VMware (NYSE:VMW) is well known in the industry for its dominance in enterprise virtualization. VMware is now well positioned to dominate the cloud as well with its rapidly expanding vCloud programs and a new solution that will get those clouds provisioned quicker.
According to VMware, there are now 90 service providers and data center partners around the world that are vCloud Powered. The vCloud program was first announced in 2011 and by August had at least 25 data center partners. The new vCloud Integration Manager is all about helping data center partners to get their cloud deployments setup in an integrated way with existing customer relationship management systems.
“vCloud Integration Manager sits in between a customer relationship manager (CRM) system and vCloud Director, vSphere and the software that delivers the cloud service,” Mathew Lodge, senior director of Cloud services, told InternetNews.com. “Essentially, the function that vCloud Integration Manager is doing is the automation around customer onboarding and the provisioning of services.”
Lodge noted that what VMware saw happening is that their service provider customers were writing their own scripts in order to do the onboarding and CRM integration. VMware then came to the realization that the process could be standardized and productized to make it easier and faster for service providers to deliver service.
According to VMware, they developed vCloud Integration Manager to provide a simple and standardized way for service providers to provision vCloud Director, vShield and vSphere to more quickly get new customers up and running. Until now, service providers either had to do these tasks manually, or redirect development resources to writing undifferentiated “glue code” and/or automation scripts.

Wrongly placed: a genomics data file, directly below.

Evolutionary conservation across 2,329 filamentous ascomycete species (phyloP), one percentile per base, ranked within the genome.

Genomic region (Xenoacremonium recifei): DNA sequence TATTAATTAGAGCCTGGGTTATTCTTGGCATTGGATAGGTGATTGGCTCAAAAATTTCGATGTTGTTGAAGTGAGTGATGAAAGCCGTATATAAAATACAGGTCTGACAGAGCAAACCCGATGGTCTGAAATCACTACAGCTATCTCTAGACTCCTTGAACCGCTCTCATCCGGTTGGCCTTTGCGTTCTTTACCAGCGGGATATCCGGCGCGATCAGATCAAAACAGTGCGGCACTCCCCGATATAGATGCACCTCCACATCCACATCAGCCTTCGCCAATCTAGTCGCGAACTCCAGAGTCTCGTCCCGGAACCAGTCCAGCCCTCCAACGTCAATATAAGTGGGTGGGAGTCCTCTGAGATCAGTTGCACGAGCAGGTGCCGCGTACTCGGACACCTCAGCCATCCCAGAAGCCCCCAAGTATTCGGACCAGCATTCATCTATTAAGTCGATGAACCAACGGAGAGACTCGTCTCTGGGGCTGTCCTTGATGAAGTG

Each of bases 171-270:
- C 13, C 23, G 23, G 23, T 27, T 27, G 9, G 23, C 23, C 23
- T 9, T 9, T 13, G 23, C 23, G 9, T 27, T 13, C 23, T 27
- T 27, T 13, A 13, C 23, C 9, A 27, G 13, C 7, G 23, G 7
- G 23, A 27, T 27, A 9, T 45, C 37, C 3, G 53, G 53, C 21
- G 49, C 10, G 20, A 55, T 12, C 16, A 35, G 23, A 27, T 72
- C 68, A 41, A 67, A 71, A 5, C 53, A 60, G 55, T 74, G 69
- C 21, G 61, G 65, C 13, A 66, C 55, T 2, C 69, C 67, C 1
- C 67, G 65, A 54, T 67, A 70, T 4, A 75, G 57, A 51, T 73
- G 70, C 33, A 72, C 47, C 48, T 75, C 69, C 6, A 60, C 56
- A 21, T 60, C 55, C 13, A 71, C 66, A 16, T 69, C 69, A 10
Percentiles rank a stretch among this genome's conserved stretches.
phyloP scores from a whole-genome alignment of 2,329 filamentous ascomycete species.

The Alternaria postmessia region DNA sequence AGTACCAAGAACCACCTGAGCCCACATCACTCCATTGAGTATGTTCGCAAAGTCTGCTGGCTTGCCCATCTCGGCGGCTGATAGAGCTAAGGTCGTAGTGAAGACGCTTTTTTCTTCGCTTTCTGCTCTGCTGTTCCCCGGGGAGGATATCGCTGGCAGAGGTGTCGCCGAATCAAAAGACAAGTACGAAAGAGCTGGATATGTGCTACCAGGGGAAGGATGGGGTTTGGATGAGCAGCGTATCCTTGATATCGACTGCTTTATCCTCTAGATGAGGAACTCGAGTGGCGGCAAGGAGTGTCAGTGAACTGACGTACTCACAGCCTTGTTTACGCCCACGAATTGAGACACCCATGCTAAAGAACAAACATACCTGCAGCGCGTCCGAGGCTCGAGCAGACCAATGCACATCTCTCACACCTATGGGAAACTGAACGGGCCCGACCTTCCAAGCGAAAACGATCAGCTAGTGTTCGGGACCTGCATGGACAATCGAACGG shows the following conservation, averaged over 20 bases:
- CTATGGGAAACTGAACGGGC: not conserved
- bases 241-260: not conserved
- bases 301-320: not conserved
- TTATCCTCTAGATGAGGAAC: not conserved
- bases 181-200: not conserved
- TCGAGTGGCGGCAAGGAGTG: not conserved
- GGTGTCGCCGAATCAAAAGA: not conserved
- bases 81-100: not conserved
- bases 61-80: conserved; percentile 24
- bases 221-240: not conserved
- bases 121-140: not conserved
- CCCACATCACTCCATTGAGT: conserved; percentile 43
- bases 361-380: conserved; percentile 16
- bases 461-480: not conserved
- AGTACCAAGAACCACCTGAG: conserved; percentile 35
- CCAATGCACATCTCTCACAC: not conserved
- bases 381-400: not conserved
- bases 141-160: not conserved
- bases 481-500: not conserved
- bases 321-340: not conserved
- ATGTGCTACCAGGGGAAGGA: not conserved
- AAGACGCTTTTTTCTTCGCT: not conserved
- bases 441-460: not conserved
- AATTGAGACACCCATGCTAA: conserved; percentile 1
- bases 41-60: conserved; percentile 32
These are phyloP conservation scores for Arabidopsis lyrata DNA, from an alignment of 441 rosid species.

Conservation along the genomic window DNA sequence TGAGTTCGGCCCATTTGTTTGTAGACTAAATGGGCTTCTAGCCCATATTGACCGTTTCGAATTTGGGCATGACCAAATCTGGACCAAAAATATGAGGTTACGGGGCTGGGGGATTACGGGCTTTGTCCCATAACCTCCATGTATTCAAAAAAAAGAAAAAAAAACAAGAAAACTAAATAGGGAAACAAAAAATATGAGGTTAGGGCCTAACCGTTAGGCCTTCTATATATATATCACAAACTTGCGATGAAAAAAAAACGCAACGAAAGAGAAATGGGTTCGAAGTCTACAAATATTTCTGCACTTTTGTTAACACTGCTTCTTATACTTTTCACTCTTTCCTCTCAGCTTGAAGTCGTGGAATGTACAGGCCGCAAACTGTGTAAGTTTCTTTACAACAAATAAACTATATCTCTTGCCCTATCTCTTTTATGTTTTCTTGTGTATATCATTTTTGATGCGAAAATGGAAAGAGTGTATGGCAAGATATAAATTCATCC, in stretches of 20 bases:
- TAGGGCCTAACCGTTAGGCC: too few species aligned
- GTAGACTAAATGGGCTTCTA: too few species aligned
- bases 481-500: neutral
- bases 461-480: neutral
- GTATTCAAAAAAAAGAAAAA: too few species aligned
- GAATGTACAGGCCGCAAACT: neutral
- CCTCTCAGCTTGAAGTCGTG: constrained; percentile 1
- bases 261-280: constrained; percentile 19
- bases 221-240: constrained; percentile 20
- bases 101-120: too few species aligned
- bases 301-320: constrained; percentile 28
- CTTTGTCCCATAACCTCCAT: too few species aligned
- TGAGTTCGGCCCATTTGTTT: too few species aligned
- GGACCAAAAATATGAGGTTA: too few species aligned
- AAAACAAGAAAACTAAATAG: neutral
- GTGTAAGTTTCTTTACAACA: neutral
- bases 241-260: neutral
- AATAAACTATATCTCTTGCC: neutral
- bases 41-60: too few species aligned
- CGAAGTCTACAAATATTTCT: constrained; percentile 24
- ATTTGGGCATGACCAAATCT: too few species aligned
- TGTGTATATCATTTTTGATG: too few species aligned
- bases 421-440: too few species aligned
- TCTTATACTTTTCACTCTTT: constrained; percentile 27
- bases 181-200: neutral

Integration Manager reduces operational costs by automatically stepping through the configuration process for vCloud Director to set up virtual data centers, virtual networks, administrator accounts and other cloud resources that the customer has ordered.
The underlying bare metal provisioning is still handled by vCloud Director. vCloud Integration Manager passes off the parameters to vCloud Director which then figures out where to put the resources for compute and storage.
When it comes to integration with billing systems, VMware also has a solution in place. Lodge noted that the CRM system could know about service inventory for a given customer. When it comes to services that are based on usage rates, VMware has a solution called Chargeback and vCloud Integration Manager takes care of connecting what is provisioned with a metering record for the billing system.
Integration with any CRM system is done by way of REST APIs. Lodge explained that VMware provides the XML definition for the API, to enable the right calls to the CRM system.
While the vCloud Integration Manager helps to solve the challenges of deployment at a data center, there may well still be some data mobility limitations for enterprises. The vCloud program is all about certifying that data centers are VMware enabled, but that doesn’t necessarily mean that enterprises can simply vMotion their data from one service provider to another.
“Today, we don’t aggregate across service providers with a single vCloud Integration Manager instance, each provider would have their own,” Lodge said. “That’s something we’re looking at for the future.”
Nor does vSphere allow for vMotion to an external cluster. That is also something that VMware is looking at for future improvements. That said, Lodge noted that what enterprises can do today is use something called vCloud Connector to take a virtual machine and move it between providers in a manual fashion.
The overall goal of vCloud Integration Manager is to help service providers scale their cloud operations by automating processes. Moving forward, Lodge noted that VMware is working to help service providers provision a broader set of services.